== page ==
The crew of Biosphere 2 poses in their enclosed habitat in "Spaceship Earth."

I was a teenager in Arizona when eight scientists sequestered themselves in Biosphere 2, a geodesic dome in the desert outside Tucson containing an environment intended to be a self-contained, self-sustaining support system for a group of scientists for two years. The mission’s failures quickly became the subjects of jokes, and its cultural legacy has been reduced to a bad Pauly Shore movie. (I hear all of you under 30 asking, “What’s that?”) However, since all of us have spent the spring quarantined in our own indoor environments, now is a fortuitous time to revisit this grand experiment in a documentary called Spaceship Earth, which hits Grand Berry Theater’s streaming platform along with fellow Neon documentary The Painter and the Thief this week.

A relic of the 1990s, Biosphere 2 had its roots in the ’60s as the brainchild of John Allen, an Oklahoma farmboy with an MBA from Harvard, an interest in theater, and a flair for salesmanship. At a time when the world worried about nuclear war, he identified global warming as the main threat to human civilization and resolved to address it in a way that combined his love for business, the arts, and science. A charismatic leader, he recruited a group of hippies and actors to build a commune in New Mexico and then a boat in Oakland. Despite his acolytes’ utter lack of training, they built a seagoing vessel that sailed around the world. (DIY shipbuilding — kinda makes your small-batch whiskey and your herb garden look small.) His brainwave in the 1980s was that a self-contained biosphere under a dome would be an excellent dry run for astronauts needing to do the same for long-distance space travel. This piqued the interest of his main investor, none other than Fort Worth’s Ed Bass. I’m ashamed not to have known this.

Director Matt Wolf comes fresh off Recorder: The Marion Stokes Project, a documentary from last year that I liked. He interviews Allen and numerous crew members who lived in the habitat starting in 1991. Tony Burgess, the University of Arizona professor who designed Biosphere 2’s artificial desert environment, provides a bolt of truth when addressing the accusations that Allen had a cult-like hold over the project and its employees. He says, “Innovative startups always feel like cults. Human beings are wired to form cults.” I found that one plausible enough to be chilled thoroughly. Ironically, it was Burgess who told Bass and Biosphere’s board some time into the project that he believed Allen was suffering paranoid delusions and compared him to an abusive parent.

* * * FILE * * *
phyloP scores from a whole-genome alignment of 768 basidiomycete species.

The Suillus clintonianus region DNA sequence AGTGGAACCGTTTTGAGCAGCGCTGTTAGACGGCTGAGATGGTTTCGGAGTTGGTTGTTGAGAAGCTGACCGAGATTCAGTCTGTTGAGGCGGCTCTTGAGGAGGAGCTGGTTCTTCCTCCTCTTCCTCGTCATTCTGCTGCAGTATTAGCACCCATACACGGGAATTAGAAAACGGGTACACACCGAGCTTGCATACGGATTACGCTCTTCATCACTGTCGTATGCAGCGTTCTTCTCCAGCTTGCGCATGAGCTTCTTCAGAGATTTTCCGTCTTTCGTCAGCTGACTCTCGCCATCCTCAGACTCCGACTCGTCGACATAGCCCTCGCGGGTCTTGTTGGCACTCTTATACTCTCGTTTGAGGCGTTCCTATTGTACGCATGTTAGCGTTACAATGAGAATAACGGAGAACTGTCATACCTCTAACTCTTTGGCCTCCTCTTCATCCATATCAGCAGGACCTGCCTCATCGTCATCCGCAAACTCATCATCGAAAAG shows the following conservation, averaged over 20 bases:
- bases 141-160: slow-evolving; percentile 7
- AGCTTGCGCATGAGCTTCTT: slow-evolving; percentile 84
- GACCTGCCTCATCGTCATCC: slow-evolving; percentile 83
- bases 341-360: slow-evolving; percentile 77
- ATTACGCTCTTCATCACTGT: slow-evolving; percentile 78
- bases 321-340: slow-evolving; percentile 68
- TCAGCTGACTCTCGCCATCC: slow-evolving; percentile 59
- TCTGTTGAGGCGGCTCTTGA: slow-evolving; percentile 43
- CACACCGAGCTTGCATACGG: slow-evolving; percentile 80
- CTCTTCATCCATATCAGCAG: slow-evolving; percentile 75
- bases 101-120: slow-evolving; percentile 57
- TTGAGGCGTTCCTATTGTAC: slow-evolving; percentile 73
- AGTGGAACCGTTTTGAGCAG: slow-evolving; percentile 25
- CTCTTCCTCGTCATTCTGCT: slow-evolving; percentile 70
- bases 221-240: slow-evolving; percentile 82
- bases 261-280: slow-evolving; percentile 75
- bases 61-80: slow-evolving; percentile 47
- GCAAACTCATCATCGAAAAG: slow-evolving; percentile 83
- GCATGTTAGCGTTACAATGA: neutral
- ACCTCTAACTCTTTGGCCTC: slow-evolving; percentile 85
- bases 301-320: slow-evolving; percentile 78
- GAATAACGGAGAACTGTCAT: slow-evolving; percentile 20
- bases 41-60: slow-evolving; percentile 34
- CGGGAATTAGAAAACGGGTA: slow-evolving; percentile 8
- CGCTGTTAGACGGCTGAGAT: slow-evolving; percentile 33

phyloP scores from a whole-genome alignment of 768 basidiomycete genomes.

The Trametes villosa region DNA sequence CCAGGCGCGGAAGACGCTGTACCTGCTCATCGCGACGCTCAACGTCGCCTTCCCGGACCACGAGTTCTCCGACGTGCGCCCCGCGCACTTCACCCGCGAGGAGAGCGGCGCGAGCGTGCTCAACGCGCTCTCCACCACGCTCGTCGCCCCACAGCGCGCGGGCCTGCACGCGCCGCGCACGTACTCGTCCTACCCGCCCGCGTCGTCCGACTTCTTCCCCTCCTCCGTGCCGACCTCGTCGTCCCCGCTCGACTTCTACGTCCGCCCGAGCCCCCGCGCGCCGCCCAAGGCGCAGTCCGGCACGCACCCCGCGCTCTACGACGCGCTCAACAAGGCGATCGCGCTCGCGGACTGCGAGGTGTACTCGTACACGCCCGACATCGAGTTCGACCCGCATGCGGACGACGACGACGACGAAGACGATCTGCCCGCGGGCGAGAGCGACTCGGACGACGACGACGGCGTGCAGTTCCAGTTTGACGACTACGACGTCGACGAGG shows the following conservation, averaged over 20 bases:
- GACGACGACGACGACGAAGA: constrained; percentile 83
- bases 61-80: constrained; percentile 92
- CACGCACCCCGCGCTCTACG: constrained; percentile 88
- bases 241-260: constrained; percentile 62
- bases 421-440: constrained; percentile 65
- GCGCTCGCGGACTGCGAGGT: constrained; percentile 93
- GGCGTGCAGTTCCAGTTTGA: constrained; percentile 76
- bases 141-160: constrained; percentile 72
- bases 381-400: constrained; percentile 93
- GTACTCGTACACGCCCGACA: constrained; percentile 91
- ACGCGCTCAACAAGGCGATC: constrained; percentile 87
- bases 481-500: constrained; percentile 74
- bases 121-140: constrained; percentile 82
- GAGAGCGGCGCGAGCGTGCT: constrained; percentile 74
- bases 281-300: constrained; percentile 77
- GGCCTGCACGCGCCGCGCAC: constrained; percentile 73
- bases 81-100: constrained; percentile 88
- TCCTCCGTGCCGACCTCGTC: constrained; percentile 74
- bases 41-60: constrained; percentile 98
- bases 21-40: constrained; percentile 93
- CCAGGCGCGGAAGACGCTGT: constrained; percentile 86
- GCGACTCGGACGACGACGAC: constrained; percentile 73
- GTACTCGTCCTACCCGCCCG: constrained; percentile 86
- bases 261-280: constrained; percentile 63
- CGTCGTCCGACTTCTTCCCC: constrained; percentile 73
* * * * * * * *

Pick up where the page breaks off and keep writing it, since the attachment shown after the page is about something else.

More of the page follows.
I wish Wolf hadn’t glossed over the technical flaws that beset Biosphere 2, or let his interview subjects gloss over them. It would be nice to know why the carbon dioxide levels in the dome suddenly spiked to the point of posing a danger to the people inside. The bionauts maintain that the CO₂ scrubber inside was only removing a small amount of carbon dioxide, but if that’s the case, why have it at all? Allen told both the press and his investors that the experiment would likely fail, but that the lessons learned would benefit future iterations and pave the way for eventual success. Knowing this, the project managers probably shouldn’t have publicized the experiment with a huge burst of press (Biosphere’s informational video boasted appearances by Tom Cruise and Meryl Streep) that left its one-woman publicity department overwhelmed. Granted, a $200 million project — the equivalent of $375 million today — is hard to keep under wraps, but Allen and company overpromised what they could deliver at the start and then hid things from the press when they started to go wrong.

A panel of outside scientists commissioned to advise Biosphere on how to fix their problems was riven by internal bickering, with several members angling for Bass’ money themselves. A trove of scientific data from the experiment was lost in its aftermath, and the film points its finger at human death’s-head figure Steve Bannon, brought in by Bass to be the project’s CEO once the scientists were out. That’s a nice detail, but Wolf lets pass without comment a 1991 journalist’s description of the Biosphere crew as “ethnically diverse.” You’re probably looking at the photo accompanying this review and thinking, “Really?”

In the end, the main bug of Biosphere wasn’t hubris but old-fashioned personality conflicts, both under the dome and outside it. Allen did not take it well when the project began to slip from his control, but a Hollywood director could have told him that for this size investment, there will be people looking over your shoulder. For all the shortcomings of Biosphere, Spaceship Earth (named after a book by R. Buckminster Fuller, whose geodesic dome design also played into Biosphere) shows how much these intrepid terraformers accomplished despite everything. To them, spending years in space and forming colonies on Mars and planets further out wasn’t a pipe dream but something they expected in their lifetimes. The same was true for the investors, who had some understandable misgivings about Allen, who wrote a play for his scientists to perform the night before they went under the glass. Too few of our tech people are willing to bring other disciplines to bear on their work or think about how we could broaden our horizons. The film is a tribute to the entrepreneurial spirit, one that flags sometimes but never truly goes out.

Spaceship Earth

Directed by Matt Wolf. Not rated.